Telecom & Wireless

Sprint Dumps CEO Hesse for Entrepreneur Board Member

Source: courtesy of T-Mobile US Inc.

Update: Sprint announced this morning that it is replacing CEO Dan Hesse with board member Marcelo Claure, founder and CEO of mobile phone distributor BrightStar. SoftBank Corp. owns a controlling interest in both Sprint and BrightStar. Claure takes the reins on Monday.

When this week started, T-Mobile US Inc. (NYSE: TMUS) was being pursued by two suitors, one a brash, young French upstart and the other an older, wiser, richer company looking for one — perhaps the last — chance at glory. By Wednesday morning, both are history.

T-Mobile rejected the blandishments (and the $15 billion) of French wireless firm Iliad, apparently convinced that Sprint Corp. (NYSE: S) would commit to an offer worth double that amount in cash. Those hopes were dashed Tuesday when Sprint’s board decided to put an end to the proposed deal. To draw a line under its decision, Sprint is also reported to be replacing CEO Dan Hesse.

SoftBank Corp., Sprint and Hesse have argued that Sprint has no chance of being a major competitor to the two top wireless providers in the United States, Verizon Communication Inc. (NYSE: VZ) and AT&T Inc. (NYSE: T), unless Sprint and T-Mobile merge and create a viable number three. SoftBank must have changed its mind and while the Japanese firm was at it, decided that having Hesse hang around and mope probably wasn’t the best thing for the company going forward.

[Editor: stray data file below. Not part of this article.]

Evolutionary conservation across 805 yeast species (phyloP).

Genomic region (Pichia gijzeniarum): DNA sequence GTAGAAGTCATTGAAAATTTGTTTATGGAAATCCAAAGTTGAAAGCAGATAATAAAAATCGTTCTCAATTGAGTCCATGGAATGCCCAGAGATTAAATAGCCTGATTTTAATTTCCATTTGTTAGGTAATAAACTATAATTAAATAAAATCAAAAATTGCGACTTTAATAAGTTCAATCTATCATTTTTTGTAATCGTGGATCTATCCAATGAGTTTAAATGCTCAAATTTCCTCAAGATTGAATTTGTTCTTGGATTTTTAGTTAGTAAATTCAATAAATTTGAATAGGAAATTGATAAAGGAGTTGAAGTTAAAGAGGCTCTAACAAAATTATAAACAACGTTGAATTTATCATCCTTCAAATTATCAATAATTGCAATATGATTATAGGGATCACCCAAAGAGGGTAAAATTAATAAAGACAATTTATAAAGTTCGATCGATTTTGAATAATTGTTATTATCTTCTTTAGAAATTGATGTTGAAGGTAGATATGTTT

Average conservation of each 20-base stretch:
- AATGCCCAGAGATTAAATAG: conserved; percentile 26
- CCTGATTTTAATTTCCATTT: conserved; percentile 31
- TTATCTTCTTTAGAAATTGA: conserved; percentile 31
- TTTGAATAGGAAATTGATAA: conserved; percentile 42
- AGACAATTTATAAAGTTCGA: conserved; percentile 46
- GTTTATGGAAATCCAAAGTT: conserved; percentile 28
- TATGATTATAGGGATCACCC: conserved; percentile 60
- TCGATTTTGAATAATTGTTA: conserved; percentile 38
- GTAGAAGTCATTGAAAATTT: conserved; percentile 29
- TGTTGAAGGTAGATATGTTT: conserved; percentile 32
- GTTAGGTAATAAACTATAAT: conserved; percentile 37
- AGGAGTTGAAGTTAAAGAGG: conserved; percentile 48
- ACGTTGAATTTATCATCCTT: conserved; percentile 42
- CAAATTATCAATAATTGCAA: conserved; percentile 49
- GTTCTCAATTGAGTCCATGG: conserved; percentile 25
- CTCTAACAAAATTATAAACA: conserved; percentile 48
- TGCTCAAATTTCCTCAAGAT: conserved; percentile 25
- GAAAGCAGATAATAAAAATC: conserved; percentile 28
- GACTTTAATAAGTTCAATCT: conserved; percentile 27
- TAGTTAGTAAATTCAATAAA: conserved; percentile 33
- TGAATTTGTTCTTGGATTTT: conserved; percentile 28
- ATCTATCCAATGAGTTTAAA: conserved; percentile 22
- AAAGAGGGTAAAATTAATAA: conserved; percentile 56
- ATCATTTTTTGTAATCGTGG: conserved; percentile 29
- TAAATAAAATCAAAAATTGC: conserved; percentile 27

On its face squelching the merger seems like a poor decision on Sprint’s part. There’s little question that T-Mobile has been the more innovative and aggressive of the two smaller companies. To top it off, reports by sources close to the discussions had T-Mobile’s CEO John Legere being elevated to head the merged firm.

Now, does T-Mobile return to a possible deal with Iliad? Does it decide to go it alone? Does it look for another suitor? No larger U.S. company can buy the firm. AT&T already tried that. Regulators were hinting strongly that a deal with Sprint would be rejected. That leaves only a foreign company with no current presence in the U.S., at the same time that AT&T is perhaps looking to buy a foreign carrier because it has no options left in the U.S.

Sprint stock was down nearly 18% in premarket trading Wednesday to $6.03, within a dime of its 52-week low of $5.92. Shares closed at $7.28 Tuesday. The 52-week high is $11.47.

T-Mobile’s shares were down about 8.5%, at $31.00 in a 52-week range of $22.95 to $35.50.

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